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NCAA Men's Championships

Turk Pettit gives retiring Clemson coach Larry Penley an NCAA individual champion as a sendoff

Jamie Schwaberow

This was how to punctuate a closing chapter, Clemson’s Turk Pettit affixing an exclamation point to his college career on behalf of his retiring coach, the legendary Larry Penley, on Monday.

Pettit won the NCAA Division I individual championship by one stroke over Oklahoma State freshman Bo Jin at Grayhawk Golf Club in Scottsdale, Ariz., his first college victory of his senior season coming on its biggest stage.

“A lot of hard work goes into this,” Pettit said. “To finally get a win and win this one is special.”

In more ways than one, he might have added. Clemson was not among the eight teams to advance to the match play that begins on Tuesday, so this was Penley’s last official day on the job, in this his 38th year as the Tigers’ coach. Pettit was Penley’s second NCAA individual champion (Charles Warren was his first, in 1997).

“I haven’t given myself the luxury of thinking about it, really,” Penley said, his emotions suggesting otherwise. “We had a job to do this week. I’m looking forward to reminiscing about the good times.

“I’m proud of all of our players. They’ve been fantastic all throughout the years. Blessed with great parents. Our parents travel, which is so awesome. It makes my job so easy. It’s a blessing, and today is a great memory I can take with me, so it’s very special.”

On a typical Arizona desert day in the run-up to summer, sunny and the temperature reaching 100, Pettit overcame a two-stroke deficit to start the final round, shot an even-par 70 and completed 72 holes in seven-under-par 273.

It was basically a two-man affair throughout the final round. Jin, the 54-hole leader, began the round with a two-stroke lead only to shoot a three-over 73 that included an 18th-hole bogey that kept him from a playoff. Jin had driven into deep rough on the par-4 closing hole, then muscled his second to a slope on the side of the green adjacent to water. A poor pitch left him with a 10-foot par putt to tie, but the ball slid by the hole, giving Pettit the victory.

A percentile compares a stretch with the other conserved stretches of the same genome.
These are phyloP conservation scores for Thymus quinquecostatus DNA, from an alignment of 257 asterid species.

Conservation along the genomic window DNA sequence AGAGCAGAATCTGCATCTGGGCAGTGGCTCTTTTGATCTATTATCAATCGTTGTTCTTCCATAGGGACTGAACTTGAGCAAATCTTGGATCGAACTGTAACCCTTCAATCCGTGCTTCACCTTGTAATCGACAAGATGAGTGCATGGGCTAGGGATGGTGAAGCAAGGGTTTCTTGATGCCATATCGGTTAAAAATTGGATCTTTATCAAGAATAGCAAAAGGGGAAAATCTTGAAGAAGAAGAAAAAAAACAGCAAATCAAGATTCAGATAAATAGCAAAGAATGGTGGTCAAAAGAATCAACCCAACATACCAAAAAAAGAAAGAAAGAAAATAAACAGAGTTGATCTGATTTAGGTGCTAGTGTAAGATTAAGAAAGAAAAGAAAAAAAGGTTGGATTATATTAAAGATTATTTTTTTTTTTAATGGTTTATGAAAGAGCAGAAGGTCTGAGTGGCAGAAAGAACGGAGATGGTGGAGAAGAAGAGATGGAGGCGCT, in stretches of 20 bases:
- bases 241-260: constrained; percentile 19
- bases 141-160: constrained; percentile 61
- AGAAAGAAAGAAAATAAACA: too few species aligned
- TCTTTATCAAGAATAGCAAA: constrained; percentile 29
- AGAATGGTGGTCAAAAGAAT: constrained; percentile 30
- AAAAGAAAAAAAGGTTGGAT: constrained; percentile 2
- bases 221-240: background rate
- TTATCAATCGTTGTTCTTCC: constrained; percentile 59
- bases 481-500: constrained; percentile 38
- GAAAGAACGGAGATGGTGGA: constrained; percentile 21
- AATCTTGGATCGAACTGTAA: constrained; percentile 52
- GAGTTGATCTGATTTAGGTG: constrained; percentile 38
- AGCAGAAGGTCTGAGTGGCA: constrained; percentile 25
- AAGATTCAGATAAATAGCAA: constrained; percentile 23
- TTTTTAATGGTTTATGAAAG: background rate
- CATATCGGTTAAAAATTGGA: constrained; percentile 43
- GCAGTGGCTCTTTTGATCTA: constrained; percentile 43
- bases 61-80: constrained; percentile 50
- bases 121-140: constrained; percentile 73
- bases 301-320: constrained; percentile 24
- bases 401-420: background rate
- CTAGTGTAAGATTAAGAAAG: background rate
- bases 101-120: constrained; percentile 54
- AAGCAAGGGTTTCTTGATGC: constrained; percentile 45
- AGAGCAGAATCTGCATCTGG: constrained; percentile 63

“The whole way, I’m still feeling excited,” Jin, a native of Bejing, China, said. “It was a really great experience for me. Didn’t do what I wanted to do, but still a great experience for a young gun.”

Jin will join his Oklahoma State teammates in the team match play part of the NCAA Championship on Tuesday. The Cowboys finished second to top-seed Arizona State. The other teams to advance were Pepperdine, Oklahoma, Illinois, Florida State, Vanderbilt and North Carolina.

Pettit, 33rd in the World Amateur Golf Ranking, played the back nine first and went out in two-under-par 33, a strong performance on a nine considered by virtually everyone else the far more difficult nine.

“I got off to a good start and after that kind of put in cruise control,” Pettit said. “I thought the golf course got a lot harder as the day went on. The front nine, to me, I thought played a lot tougher. I didn’t know I was in the lead at all. I didn’t find out until the last green. I was just going to play my best and see what happens. I felt like I needed one more a birdie coming down the stretch because I heard the coach say, ‘let’s get a birdie,’ but I didn’t need that birdie.”

No, he didn’t, thus allowing the tears shed by Penley’s wife Heidi to be happy ones. Let the reminiscing begin. Penley coached the Tigers to a national championship in 2003 and took 30 teams to the NCAA Championships. Among his players were two Ben Hogan Award winners (D.J. Trahan and Kyle Stanley) and two US Amateur champions (Chris Patton in 1989 and Doc Redman in 2017).